Protesters target Facebook, Amazon in East Palo Alto protest

BY EMILY MIBACH
Daily Post Staff Writer

East Palo Alto and east Menlo Park residents last night aired their grievances about policing, gentrification and Amazon sidestepping East Palo Alto’s local hiring quota at a vigil outside of Amazon’s future offices in East Palo Alto.

“These bad decisions happen … when we don’t say anything,” said Khabral Muhammad, an organizer of yesterday’s vigil. Muhammad is a part of the Real Community Coalition, who fellow organizer J.T. Faraji said has sprung up due to the “disappointments” people who live east of Highway 101 have felt due to Facebook’s move to east Menlo Park in 2011 and Amazon’s decision to come to East Palo Alto.

Demonstrators said that gentrification is causing rents to go up, displacing people who have lived in the community for years. Pedro Robles, who has lived in East Palo Alto for 40 years, said some of his friends have moved out of the city to places like Modesto and then spend two hours commuting back to the Peninsula for work.

Robles said he’s not worried yet that he will have to leave East Palo Alto, but he said if more technology companies come to the city, he may have to.

“We need to work with our community so people can stay in the same city,” he said.

Facebook to fund police work

Some of the protesters said they were concerned about Facebook’s proposal to pay Menlo Park $9.1 million over five years to add five police officers and one sergeant to beef up patrols.

Faraji, one of the vigil’s organizers, said many East Palo Alto and Menlo Park residents are unjustly stopped by Menlo Park police, and they oppose an expansion of the police force. He said they don’t like to see Menlo Park police cars “cruising around” East Palo Alto.

“Why does our city and police department allow for Menlo Park police to come over and stop us?” Faraji asked.

But Facebook said it’s trying to increase safety for all residents.

“We have a long-term commitment to Menlo Park and we want it to remain a safe and inclusive environment for the people who call this city home,” said a statement from Facebook sent to the Post yesterday.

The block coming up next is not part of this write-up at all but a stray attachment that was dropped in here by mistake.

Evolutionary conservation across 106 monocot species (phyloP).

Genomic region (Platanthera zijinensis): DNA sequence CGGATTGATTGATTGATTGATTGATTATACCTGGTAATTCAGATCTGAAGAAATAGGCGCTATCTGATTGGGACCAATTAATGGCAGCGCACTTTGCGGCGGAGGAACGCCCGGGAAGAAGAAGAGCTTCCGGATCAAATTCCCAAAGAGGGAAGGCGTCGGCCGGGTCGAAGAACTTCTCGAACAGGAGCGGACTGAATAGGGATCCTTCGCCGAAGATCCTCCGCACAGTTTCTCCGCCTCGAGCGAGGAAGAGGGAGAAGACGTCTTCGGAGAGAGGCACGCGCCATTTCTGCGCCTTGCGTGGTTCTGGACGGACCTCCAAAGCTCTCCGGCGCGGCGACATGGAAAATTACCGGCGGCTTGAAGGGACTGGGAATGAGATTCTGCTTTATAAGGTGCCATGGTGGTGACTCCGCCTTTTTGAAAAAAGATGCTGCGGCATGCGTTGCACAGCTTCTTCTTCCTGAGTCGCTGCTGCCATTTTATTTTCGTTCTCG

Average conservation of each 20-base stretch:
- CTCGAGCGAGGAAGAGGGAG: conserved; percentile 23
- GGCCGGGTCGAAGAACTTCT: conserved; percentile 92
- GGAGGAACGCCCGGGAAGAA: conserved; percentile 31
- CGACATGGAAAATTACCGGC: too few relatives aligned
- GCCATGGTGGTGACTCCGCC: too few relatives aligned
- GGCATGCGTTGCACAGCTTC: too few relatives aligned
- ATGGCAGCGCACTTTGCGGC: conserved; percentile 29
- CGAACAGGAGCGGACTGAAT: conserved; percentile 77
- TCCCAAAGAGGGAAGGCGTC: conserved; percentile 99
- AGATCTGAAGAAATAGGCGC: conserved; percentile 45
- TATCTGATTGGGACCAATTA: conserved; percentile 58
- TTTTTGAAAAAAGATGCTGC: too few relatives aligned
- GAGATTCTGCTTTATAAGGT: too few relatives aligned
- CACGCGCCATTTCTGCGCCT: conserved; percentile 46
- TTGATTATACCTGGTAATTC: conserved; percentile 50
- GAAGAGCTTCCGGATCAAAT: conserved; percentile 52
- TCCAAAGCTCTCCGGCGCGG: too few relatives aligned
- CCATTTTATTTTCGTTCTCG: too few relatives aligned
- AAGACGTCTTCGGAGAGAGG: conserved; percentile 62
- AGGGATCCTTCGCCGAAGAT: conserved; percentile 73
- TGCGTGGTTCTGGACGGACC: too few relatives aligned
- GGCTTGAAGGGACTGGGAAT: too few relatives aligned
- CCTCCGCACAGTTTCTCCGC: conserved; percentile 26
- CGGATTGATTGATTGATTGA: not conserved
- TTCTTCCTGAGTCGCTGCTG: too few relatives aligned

Facebook spokesman Jamil Walker said the social media company has “engaged with the community by supporting the preservation and enhancement of our neighborhood.”

Another issue for the protesters is Amazon’s decision to lease the 209,454-square-foot office building going up at Donahoe Street and University Avenue, where last night’s vigil was held.

Local hiring quota waived

Amazon and the building’s owner, the Sobrato Organization, convinced the East Palo Alto City Council to waive the city’s rule that companies hire 30% of their employees from within the city, the Post reported March 17.

“Given the highly technical engineering work which will occur in the building, there will likely be a significant mismatch between the skills required for the open positions in the project and the available skills in the East Palo Alto workforce,” John Sobrato, of the Sobrato Organization, told the city council.

Instead of meeting the hiring quota, Amazon will set up a 1,500-square-foot jobs center to find places for East Palo Alto residents to work.

The waiver Amazon received rankled protesters.

“They come here because they want the cheap rent and then don’t want to work with (the city’s) policies,” Marlayna Tuiasosopo said. Tuiasosopo, who lives in East Palo Alto, said the organization Street Code, which helps train young adults to code and learn about becoming engineers, could help train East Palo Alto residents to work at Amazon.

She said some people are able to learn the coding used at places like Amazon and Facebook in as little as six months, and said Street Code wants to set up a “pipeline” for people who could work at Facebook or Amazon.

Amazon did not return a request for comment.